Health Care: Over the Canadian Cliff?
The United States Faces a Stark Choice Regarding Health Care
OCTOBER 01, 1999 by DOUG BANDOW
Doug Bandow, a nationally syndicated columnist, is a senior fellow at the Cato Institute and the author and editor of several books, including Tripwire: Korea and U.S. Foreign Policy in a Changed World.
Everyone in Washington recognizes that Medicare is headed over a financial cliff. The growth in spending continues to outpace that of revenues; America’s aging population will increase the gap as we enter the next century. Obviously serious reform is a must.
So what does President Bill Clinton propose? A massive taxpayer bailout combined with tighter price controls on existing providers, subsidies for employers who cover retirees, and expanded benefits for program recipients. The GOP Congress, lacking both philosophical principle and political courage, has done little more than mumble that it too desires to reform Medicare. It is the sort of irresponsible behavior that we’ve come to expect from Washington.
The Clinton package would be dubious enough if the administration’s cost estimates could be taken seriously. Alas, federal health-care programs always end up more expensive than predicted. Medicare, Medicaid, renal dialysis coverage, and the short-lived catastrophic health-care initiative all suffered from soaring costs almost immediately.
For instance, within eight years after Medicare’s creation, that program’s tax rate was running at twice the initial projections; Medicare now spends well over 75 times what it did in its first full year. In fact, at Medicare’s inception the House Ways and Means Committee predicted that the hospital insurance (HI) portion would cost $9 billion in 1990, a staggering $58 billion underestimate. HI outlays first exceeded $9 billion in 1974.
The initial costs of Medicare’s kidney dialysis program, passed in 1972, were more than twice projected levels. And just eight months after passage of the 1988 Medicare Catastrophic Coverage Act, quickly repealed in response to a firestorm of popular protest, the Congressional Budget Office hiked its five-year cost estimates by upwards of 100 percent. The problem is endemic to third-party payment programs, which naturally inflate demand and thus expenditures.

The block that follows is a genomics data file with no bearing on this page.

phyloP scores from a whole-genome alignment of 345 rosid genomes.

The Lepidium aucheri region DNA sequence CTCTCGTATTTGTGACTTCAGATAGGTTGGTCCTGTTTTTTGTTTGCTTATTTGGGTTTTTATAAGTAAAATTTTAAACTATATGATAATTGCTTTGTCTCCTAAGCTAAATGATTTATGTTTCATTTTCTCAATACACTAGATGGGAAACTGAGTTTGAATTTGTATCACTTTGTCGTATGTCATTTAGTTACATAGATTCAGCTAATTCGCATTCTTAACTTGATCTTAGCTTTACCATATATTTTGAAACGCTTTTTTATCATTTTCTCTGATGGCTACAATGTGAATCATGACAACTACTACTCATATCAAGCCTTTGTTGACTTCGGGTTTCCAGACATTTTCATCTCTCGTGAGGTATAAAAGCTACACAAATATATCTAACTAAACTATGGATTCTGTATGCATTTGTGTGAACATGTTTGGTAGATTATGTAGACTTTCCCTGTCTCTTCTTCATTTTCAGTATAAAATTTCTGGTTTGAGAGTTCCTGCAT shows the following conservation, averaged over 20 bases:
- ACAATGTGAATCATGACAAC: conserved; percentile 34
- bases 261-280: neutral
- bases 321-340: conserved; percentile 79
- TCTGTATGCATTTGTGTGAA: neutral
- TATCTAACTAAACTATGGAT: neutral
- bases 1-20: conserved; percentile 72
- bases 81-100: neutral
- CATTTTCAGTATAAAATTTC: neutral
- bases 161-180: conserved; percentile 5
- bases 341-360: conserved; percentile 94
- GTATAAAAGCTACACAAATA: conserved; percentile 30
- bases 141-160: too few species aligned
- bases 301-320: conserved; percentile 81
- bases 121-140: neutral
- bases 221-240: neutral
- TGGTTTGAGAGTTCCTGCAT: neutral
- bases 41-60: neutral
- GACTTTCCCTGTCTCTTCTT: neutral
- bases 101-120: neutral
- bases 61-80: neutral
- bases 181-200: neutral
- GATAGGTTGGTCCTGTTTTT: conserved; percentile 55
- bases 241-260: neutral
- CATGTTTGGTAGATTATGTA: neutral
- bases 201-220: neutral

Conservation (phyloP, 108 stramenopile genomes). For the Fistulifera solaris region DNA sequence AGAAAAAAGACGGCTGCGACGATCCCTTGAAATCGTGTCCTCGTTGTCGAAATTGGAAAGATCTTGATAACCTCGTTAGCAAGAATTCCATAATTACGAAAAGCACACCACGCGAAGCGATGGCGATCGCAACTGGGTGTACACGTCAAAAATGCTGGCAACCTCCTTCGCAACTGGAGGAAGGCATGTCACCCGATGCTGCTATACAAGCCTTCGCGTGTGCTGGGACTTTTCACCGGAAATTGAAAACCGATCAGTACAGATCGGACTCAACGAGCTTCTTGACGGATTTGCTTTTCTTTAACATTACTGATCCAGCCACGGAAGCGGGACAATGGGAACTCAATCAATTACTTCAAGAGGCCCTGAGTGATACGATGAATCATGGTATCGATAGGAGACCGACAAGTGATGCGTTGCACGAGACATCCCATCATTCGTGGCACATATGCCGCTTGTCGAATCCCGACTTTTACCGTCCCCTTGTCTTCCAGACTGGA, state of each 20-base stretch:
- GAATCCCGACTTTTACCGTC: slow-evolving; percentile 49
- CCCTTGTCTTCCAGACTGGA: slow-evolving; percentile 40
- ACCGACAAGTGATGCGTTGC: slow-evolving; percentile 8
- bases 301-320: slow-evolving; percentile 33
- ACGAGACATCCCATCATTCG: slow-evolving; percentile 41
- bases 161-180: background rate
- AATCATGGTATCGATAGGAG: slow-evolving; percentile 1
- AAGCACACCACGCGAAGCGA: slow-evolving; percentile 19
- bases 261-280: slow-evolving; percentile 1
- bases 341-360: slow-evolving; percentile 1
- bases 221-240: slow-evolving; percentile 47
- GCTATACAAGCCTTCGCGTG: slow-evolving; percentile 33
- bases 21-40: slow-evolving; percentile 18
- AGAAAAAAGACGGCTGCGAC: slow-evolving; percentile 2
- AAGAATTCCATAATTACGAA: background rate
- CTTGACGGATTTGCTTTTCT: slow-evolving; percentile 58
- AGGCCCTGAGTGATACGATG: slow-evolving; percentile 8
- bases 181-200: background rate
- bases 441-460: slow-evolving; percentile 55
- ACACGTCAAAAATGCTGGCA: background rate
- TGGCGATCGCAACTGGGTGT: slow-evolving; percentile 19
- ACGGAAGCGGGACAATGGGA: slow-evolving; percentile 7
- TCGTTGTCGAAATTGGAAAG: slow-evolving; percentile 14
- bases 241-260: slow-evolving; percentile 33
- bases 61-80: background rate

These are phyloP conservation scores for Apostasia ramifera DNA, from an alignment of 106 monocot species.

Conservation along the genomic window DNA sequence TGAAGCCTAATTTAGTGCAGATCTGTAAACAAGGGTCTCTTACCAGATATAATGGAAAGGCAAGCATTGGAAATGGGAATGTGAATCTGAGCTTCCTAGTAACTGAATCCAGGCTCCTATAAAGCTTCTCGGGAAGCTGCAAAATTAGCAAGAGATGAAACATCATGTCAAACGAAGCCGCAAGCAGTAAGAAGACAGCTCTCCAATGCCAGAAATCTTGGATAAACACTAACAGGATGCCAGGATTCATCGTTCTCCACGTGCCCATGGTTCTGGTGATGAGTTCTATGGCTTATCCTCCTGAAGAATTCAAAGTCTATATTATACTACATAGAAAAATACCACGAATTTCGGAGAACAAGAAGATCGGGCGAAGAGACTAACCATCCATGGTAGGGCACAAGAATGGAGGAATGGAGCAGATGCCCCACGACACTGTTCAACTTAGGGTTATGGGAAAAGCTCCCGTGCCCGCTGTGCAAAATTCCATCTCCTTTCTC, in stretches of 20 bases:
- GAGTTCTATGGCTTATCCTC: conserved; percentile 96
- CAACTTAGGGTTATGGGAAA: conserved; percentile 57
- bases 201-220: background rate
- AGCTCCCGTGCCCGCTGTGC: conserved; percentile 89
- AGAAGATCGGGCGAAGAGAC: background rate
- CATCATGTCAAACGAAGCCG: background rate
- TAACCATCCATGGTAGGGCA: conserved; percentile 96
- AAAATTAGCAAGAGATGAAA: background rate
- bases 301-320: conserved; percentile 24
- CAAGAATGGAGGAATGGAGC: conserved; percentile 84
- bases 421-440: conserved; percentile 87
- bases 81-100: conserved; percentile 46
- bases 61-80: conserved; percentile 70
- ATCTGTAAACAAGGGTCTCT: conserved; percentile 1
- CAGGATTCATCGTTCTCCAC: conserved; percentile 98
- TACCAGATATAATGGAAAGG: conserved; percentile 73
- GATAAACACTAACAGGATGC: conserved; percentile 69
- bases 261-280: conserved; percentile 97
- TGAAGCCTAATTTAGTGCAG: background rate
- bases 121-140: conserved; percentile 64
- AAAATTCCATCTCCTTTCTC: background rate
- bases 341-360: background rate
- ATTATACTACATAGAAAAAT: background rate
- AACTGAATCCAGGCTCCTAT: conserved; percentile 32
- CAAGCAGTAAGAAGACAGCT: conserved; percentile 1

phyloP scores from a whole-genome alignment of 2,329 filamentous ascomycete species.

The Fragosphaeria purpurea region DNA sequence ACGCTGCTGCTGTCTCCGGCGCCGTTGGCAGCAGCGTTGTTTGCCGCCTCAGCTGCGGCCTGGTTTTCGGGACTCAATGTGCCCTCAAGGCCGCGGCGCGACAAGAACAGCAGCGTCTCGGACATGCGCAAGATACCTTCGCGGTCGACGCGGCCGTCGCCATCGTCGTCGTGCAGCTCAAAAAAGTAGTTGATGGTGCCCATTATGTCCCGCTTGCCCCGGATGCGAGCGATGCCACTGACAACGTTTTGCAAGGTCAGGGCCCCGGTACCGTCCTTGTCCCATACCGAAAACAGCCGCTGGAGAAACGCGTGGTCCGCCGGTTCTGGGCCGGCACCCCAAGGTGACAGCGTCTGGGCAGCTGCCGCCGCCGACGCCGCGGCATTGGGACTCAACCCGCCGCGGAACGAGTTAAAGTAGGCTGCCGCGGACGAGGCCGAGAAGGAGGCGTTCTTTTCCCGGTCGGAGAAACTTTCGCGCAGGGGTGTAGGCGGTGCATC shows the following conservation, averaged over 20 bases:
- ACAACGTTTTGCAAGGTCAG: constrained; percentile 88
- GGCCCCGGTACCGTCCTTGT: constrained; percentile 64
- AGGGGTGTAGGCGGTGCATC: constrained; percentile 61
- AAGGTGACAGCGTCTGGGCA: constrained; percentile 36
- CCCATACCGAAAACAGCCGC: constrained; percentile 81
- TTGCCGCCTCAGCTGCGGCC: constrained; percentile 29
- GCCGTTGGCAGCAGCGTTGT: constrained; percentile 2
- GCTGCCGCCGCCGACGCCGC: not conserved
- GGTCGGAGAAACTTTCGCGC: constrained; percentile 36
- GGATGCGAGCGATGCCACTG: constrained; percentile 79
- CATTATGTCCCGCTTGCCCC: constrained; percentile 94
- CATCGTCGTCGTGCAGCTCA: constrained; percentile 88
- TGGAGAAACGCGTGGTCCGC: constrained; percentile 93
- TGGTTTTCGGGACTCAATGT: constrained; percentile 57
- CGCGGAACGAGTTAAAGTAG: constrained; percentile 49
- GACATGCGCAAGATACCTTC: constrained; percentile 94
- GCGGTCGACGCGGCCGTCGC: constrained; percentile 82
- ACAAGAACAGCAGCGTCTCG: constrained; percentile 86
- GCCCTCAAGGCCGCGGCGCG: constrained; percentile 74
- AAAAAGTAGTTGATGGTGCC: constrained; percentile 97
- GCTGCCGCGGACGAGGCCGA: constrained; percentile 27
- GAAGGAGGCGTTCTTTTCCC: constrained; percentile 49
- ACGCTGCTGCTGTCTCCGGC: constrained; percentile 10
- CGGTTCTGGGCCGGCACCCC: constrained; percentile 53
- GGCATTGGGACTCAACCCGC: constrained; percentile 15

There’s no reason to believe that the administration’s proposed pharmaceuticals coverage would be any different. On average, people with insurance use as much as 60 percent more physicians’ services and three times as much hospital care as uninsured people. America’s staggering health-care cost increases in recent years largely stem from what is essentially cost-plus medicine predicated on third-party payment of most medical expenses.
The inevitable response of future Congresses and presidents to soaring costs would be to impose price controls on prescription drugs, just as on other treatments. However, such past efforts have achieved little.
Congress has steadily tightened its re-imbursement policy over the last couple of decades, yet federal outlays for Medicare still jumped from $32 billion in 1980 to an astounding $205 billion this year. The succeeding waves of price controls did, however, reduce services for Medicare recipients. Limits on drug prices would hinder the development of new pharmaceuticals, as well as restrict patient access to drugs.
Unfortunately, the United States seems to be slowly slipping into the sort of collectivist health care that dots the globe. Whatever the actual intent of a succession of presidents and legislators, their endless interventions—provider payments, business subsidies, polyglot regulations, and price controls—are turning the health market into a government-run system.